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Phuket Lifestyle: Rice – a whole grain of truth



PHUKET: Rice is the staple food of the Thai diet and one that is consumed in great quantities. From breakfast to dinner, and sometimes well into the night, no Thai meal is ever complete without rice.

Nothing beats a bowl of freshly cooked, aromatic Jasmine rice. Considered by Thais the king of all rice, its perfume is redolent of the indigenous flower it is named after. Good Jasmine rice is judged by its texture too, which must be soft and slightly glutinous, not dissimilar to Japanese ‘sticky’ Mochigome rice, only a little less so.

Other countries have their answers to Jasmine rice. Indians revere their equally perfumed, slender-grained Basmati, and the Japanese will not eat anything that they consider less perfect than their ‘sticky’ rice.

Yet lately, rice – especially white rice – has been given a bad name. The reason white rice is less than ideal for everyday use, experts say, is due to the fact that, having high Glycemic Index (GI) value, releases energy too quickly after consumption. The sudden rising of blood sugar in the body compromises the function of the pancreas, which is responsible for producing the insulin necessary for the digestion of sugar. These properties can contribute to the onset of the insulin-related illness that we know as diabetes.

With white rice being consumed in great amount by Thais, the rise of diabetic cases in this country is tantamount to a pandemic. There is no cure for this disease, but you can stabilize it and minimize symptoms somewhat with medication and a controlled diet. But is it possible to tell Thais to stop eating rice?

Dr Kongkiet Ketpetcharat may have the answer to this dilemma. “Eat brown rice,” says the doctor who runs a holistic Pensook Healthcare Station on Chao Fah West Road. Former director of Bangkok Hospital Phuket (now its CEO), Dr Kongkiet has conducted extensive research on types of rice that have low GI and are thus safe for consumption by diabetic sufferers. He is interested in one particular type of Thai rice, Sin Lek, which was initially promoted by the government to eradicate cases of anemia in rural children. But in controlled laboratory testing, Dr Kongkiet also found that Sin Lek has the ability to stabilize blood sugar.

It is well known that brown rice is rich in vitamins and minerals. But herein lies only part of the picture. Whole grain brown, and even some types of white rice, contain a special carbohydrate called resistant starch.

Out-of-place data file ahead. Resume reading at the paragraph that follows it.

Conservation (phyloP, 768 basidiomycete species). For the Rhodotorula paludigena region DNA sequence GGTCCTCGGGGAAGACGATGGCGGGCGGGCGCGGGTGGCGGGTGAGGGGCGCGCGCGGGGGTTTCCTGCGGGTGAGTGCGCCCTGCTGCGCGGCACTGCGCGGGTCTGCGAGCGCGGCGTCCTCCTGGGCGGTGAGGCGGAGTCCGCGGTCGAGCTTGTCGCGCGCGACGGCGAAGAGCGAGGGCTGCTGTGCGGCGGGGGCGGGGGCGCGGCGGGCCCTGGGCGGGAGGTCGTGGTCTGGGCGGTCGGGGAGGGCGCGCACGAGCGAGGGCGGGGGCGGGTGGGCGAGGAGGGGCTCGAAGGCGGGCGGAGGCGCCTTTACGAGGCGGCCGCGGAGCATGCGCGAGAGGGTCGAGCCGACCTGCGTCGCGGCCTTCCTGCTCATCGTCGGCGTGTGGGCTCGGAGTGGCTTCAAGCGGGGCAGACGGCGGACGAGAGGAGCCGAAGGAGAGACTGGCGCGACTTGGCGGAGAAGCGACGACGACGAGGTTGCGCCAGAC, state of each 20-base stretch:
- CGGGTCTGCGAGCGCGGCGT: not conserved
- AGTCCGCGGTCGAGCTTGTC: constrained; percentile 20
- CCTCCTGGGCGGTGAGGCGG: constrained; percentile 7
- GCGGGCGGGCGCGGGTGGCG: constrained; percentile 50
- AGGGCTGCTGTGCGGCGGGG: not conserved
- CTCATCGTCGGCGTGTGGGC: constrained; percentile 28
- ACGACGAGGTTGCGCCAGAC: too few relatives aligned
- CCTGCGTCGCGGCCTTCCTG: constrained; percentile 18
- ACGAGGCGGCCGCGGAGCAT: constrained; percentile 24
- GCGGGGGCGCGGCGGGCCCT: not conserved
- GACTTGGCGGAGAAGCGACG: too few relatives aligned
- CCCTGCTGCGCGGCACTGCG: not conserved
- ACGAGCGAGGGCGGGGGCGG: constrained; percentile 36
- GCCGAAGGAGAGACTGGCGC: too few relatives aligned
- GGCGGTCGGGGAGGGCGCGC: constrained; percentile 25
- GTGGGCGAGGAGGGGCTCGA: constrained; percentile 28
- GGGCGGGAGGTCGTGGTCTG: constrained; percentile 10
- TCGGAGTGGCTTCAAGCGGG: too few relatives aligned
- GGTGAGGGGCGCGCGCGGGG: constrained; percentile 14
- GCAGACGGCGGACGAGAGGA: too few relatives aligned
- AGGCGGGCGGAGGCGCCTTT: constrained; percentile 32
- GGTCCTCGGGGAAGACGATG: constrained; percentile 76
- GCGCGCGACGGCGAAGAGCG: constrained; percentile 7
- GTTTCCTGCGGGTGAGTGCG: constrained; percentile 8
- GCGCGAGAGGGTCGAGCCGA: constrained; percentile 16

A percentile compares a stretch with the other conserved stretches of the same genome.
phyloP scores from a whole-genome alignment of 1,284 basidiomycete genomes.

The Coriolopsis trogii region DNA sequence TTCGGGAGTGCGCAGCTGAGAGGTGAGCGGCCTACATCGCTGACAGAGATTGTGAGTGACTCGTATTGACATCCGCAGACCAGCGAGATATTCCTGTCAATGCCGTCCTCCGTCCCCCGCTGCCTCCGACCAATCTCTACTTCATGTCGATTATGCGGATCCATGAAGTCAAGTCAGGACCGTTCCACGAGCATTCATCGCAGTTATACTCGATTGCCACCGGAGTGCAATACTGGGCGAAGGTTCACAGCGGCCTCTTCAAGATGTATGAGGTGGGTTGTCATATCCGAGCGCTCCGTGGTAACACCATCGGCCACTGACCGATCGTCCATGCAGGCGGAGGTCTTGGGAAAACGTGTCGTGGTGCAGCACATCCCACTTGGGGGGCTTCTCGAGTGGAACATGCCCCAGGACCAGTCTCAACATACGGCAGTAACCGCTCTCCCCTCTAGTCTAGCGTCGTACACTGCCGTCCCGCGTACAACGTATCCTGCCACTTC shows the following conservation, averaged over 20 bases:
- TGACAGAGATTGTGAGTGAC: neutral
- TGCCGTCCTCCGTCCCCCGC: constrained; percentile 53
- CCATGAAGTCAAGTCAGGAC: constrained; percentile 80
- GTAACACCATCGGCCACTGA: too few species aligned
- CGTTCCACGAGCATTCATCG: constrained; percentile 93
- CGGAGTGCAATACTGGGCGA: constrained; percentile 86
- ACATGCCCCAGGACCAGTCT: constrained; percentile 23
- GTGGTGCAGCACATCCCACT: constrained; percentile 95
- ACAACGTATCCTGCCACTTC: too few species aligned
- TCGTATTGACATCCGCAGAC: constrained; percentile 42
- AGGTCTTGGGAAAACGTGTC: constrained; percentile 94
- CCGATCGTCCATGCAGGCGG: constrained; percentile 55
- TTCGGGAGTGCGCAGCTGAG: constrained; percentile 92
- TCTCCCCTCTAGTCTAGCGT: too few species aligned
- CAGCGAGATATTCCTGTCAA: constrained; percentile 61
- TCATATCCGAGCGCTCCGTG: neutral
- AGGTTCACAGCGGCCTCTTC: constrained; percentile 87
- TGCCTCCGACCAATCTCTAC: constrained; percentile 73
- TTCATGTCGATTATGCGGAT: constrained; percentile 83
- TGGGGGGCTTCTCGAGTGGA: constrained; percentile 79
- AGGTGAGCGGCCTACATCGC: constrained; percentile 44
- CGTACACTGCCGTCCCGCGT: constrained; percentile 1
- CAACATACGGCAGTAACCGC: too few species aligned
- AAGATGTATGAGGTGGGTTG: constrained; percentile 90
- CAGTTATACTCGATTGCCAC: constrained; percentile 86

“The characteristic of good rice lies literally at its core. This is the type of carbohydrate that is water-soluble. It forms a bulk that helps to slow down the body’s assimilation of sugar and fat,” says Dr Kongkiet.

To make significant change, Dr Kongkiet recommends eating at least two portions of brown rice a day. However, he adds that diabetic patients must exercise care in maintaining their medication and always follow their physician’s advices.

Rich in vitamins, minerals, essential fatty acid and protein, whole grain rice can also lower the risk of cardiovascular disease, obesity and ischemic stroke. It works wonders in reducing the inflammation of rheumatoid arthritis and the severity of asthma, and it’s also great for the nervous system and muscle tone. The list goes on.

At Pensook Healthcare Center, there are two types of organic brown rice on sale. The dark Hom Nin is fragrant while the lighter version Sin Lek (which translates roughly to ‘rich in iron’) is aptly named after its high iron content. These rices are grown in cooperative managed, and fair trade controlled farms initiated by The Pensook Center, in Buri Ram.

Contact: Pensook Health Station, Phuket, Chao Fah West (next to Software Park – click here for map), Tel 076 355 070, 083 103 9111, website: or

Cooked rice cereal

For those of you not used to eating rice with every meal, rice salad is one answer. Also, how about making cooked rice cereal breakfast? Topped with coconut or plain milk, it’s a delicious way to start the day. It’s also much cheaper than the imported and shop-bought cereal.

RECIPE: Brown Rice Cereal (four portions)

  • Soak one cup of brown rice for a few hours or overnight
  • Boil with four cups of water over low heat for 30-45 minutes
  • Spoon onto a bowl, season with brown sugar and top with fresh milk

Cooked cereal can be refrigerated up to two days. Grains like Job’s tears (look duey) can be added (cooked together with rice) to give that added texture. Other toppings include grated and roasted coconut, almonds, raisins or any of your favorite nuts or fruits.

— Nanthapa Pengkasem


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